Function functionOne = new Function(this, "FunctionOne", FunctionProps.builder()
      .runtime(Runtime.JAVA_11)
      .code(Code.fromAsset("../software/", AssetOptions.builder()
                .bundling(builderOptions
                        .build())
                .build()))
        .handler("helloworld.App")
        .memorySize(1024)
        .timeout(Duration.seconds(10))
        .logRetention(RetentionDays.ONE_WEEK)
        .build());

Bundling options and commands

When defining an asset via Code.fromAsset API, the bundling options command is used to specify a command to run inside a Docker container. The command can read the contents of the asset source from /asset-input and writes files under /asset-output (directories mapped inside the container). The files under /asset-output will be zipped and uploaded to Amazon Simple Storage Service (Amazon S3) as the asset by default. In our example, the asset is already zipped in form of .jar, so we have set the output type as ARCHIVED explicitly.

We are using the official Docker image for Java 11. The packaging instructions for function depends upon how you want to build the application. In this example, because we’re using Maven, the packaging instructions follow that setup.

List<String> functionOnePackagingInstructions = Arrays.asList(
        "/bin/sh",        
        "-c",       
        "cd FunctionOne " +
        "&& mvn clean install " +
        "&& cp /asset-input/FunctionOne/target/functionone.jar /asset-output/");        

BundlingOptions.Builder builderOptions = BundlingOptions.builder()
        .command(functionOnePackagingInstructions)
        .image(Runtime.JAVA_11.getBundlingImage())
        .user("root");
        .outputType(BundlingOutput.ARCHIVED)

We have optionally configured it to mount the local volumes. This can be useful in cases where you would want to mount your cache directory to avoid downloading all the external dependencies on each build. In the example below, we have mounted to local .m2 directory to avoid downloading external dependencies again.

BundlingOptions.Builder builderOptions = BundlingOptions.builder()
                .command(functionOnePackagingInstructions)
                .image(Runtime.JAVA_11.getBundlingImage())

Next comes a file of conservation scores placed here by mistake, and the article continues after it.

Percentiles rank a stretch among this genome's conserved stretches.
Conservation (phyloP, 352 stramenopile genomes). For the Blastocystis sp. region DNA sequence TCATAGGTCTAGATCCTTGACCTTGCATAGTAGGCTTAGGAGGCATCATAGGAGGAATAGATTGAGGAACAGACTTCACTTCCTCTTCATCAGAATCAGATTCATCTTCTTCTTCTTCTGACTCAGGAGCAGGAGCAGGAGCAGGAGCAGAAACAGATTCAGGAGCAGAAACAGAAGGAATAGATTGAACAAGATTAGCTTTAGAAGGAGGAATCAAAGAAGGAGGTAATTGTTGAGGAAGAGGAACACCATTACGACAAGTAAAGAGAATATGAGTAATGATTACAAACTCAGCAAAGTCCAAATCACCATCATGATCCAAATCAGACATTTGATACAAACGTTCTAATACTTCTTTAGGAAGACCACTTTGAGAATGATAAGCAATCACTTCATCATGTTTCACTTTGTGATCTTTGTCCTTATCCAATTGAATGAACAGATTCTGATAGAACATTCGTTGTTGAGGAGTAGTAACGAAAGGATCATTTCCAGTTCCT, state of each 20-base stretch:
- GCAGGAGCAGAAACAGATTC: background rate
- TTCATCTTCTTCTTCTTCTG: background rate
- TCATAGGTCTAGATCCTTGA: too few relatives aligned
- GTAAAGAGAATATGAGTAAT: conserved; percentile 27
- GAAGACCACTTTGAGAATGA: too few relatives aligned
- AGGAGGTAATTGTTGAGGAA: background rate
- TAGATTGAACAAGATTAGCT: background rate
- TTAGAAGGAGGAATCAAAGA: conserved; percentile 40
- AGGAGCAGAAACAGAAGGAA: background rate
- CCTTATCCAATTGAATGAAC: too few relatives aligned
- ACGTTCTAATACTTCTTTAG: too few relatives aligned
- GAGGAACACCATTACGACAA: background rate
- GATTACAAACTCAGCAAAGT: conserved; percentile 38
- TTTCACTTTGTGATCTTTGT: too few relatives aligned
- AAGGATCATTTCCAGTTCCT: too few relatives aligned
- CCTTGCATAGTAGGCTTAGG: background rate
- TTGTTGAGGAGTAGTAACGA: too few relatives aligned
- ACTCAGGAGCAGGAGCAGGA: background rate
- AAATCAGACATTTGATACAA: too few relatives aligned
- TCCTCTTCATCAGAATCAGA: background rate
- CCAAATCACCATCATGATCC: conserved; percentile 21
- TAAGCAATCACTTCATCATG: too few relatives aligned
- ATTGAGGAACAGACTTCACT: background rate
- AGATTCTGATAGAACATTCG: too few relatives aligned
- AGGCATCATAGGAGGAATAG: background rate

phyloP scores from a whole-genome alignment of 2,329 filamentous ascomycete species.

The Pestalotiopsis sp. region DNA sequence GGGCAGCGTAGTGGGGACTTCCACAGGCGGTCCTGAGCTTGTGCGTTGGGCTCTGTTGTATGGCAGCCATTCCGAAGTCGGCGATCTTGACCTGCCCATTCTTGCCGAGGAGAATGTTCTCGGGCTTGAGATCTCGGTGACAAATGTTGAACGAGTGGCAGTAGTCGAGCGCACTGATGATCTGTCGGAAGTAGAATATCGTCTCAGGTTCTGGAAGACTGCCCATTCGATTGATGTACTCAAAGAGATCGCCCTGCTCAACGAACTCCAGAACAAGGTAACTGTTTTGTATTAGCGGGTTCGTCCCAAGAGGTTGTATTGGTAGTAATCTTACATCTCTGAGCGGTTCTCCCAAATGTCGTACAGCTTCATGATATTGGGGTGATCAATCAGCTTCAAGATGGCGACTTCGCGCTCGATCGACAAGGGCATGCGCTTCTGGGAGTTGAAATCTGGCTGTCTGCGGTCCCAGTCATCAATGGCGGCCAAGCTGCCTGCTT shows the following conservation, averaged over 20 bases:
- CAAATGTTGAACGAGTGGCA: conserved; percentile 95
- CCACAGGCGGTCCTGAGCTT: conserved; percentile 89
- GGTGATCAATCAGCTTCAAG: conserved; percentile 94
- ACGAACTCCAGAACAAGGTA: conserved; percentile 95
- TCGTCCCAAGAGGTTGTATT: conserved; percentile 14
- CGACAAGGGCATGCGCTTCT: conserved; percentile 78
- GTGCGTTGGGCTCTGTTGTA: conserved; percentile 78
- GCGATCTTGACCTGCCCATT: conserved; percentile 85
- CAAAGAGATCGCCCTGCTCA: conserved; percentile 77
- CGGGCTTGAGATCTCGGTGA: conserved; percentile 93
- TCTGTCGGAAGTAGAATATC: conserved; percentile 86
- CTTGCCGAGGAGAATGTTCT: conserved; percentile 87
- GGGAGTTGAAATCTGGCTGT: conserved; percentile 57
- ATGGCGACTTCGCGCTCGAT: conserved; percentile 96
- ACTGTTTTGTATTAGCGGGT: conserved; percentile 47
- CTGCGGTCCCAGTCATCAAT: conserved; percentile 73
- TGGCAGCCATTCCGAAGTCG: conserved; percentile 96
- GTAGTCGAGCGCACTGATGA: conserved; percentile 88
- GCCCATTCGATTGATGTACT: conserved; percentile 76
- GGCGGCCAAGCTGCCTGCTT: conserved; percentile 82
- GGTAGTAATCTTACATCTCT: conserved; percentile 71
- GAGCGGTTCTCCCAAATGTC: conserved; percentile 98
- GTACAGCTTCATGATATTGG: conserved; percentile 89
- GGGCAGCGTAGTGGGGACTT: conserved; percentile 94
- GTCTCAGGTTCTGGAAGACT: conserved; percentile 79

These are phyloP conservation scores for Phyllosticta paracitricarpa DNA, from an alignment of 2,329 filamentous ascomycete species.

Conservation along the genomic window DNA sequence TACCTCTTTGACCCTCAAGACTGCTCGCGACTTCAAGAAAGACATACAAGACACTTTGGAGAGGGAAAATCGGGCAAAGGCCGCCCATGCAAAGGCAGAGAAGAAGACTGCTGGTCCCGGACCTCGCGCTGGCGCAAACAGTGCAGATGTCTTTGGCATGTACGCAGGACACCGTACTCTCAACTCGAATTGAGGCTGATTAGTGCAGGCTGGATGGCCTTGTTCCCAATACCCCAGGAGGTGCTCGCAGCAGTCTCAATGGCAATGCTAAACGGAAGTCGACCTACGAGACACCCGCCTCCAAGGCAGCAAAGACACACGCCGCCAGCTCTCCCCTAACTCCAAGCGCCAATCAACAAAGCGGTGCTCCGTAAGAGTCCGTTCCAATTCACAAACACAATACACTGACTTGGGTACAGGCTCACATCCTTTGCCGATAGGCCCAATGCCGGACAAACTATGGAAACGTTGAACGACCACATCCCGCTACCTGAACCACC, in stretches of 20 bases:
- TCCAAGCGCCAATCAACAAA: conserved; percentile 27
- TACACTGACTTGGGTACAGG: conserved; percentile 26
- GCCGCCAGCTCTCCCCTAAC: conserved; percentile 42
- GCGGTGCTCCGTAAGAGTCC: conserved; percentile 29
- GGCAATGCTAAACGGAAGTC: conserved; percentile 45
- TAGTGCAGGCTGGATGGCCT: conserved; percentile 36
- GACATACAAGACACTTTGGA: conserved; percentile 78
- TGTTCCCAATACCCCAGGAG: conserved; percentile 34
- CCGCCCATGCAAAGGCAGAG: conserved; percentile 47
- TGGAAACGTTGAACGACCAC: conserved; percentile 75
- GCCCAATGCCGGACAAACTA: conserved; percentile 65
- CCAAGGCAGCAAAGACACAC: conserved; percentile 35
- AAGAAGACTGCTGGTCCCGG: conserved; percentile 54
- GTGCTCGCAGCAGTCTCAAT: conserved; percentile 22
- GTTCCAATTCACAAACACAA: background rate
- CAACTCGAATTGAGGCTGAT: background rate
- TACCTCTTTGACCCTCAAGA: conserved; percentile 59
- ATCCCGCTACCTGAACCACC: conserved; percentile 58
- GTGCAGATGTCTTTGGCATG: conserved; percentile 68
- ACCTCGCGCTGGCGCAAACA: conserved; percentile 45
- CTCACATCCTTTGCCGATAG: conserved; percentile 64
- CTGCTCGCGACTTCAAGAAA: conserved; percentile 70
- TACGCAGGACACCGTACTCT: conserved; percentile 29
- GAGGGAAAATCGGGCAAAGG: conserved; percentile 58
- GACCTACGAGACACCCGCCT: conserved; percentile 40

.volumes(singletonList( DockerVolume.builder() .hostPath(System.getProperty("user.home") + "/.m2/") .containerPath("/root/.m2/") .build() ))
                .user("root");

With this setup, the CDK application takes care of building and packaging the Lambda function during the synthesizing or deploy stage. We no longer need a wrapper script that makes sure to build the Lambda function artifact first.

Cleanup

Run the following command to delete the resources created while following this walkthrough:

cdk destroy LambdaPackagingStack

Conclusion

AWS CDK lets you apply existing skills and tools to the task of building cloud infrastructure. The launch of a higher level construct in the form of the AWS CDK Assets module allows developers to deploy CDK apps that include constructs with assets. A common example of an asset is a directory that contains the handler code for a Lambda function along with external dependencies.

This article shows how to build and package AWS Lambda functions written in Java with external dependencies using AWS CDK natively. The approach can be applied to other AWS Lambda-supported language runtimes as well.

To learn more, visit the AWS CDK Assets module page and the AWS CDK product page.

Pankaj Agrawal

Pankaj Agrawal

Pankaj is a Solutions Architect at AWS, where he works with different customers across Nordics, helping them to make best use of AWS services and accelerate their journey to cloud. In his spare time, he enjoys running into the woods and loves to learn new technical skills. He is quite passionate about DevOps and Serverless technologies.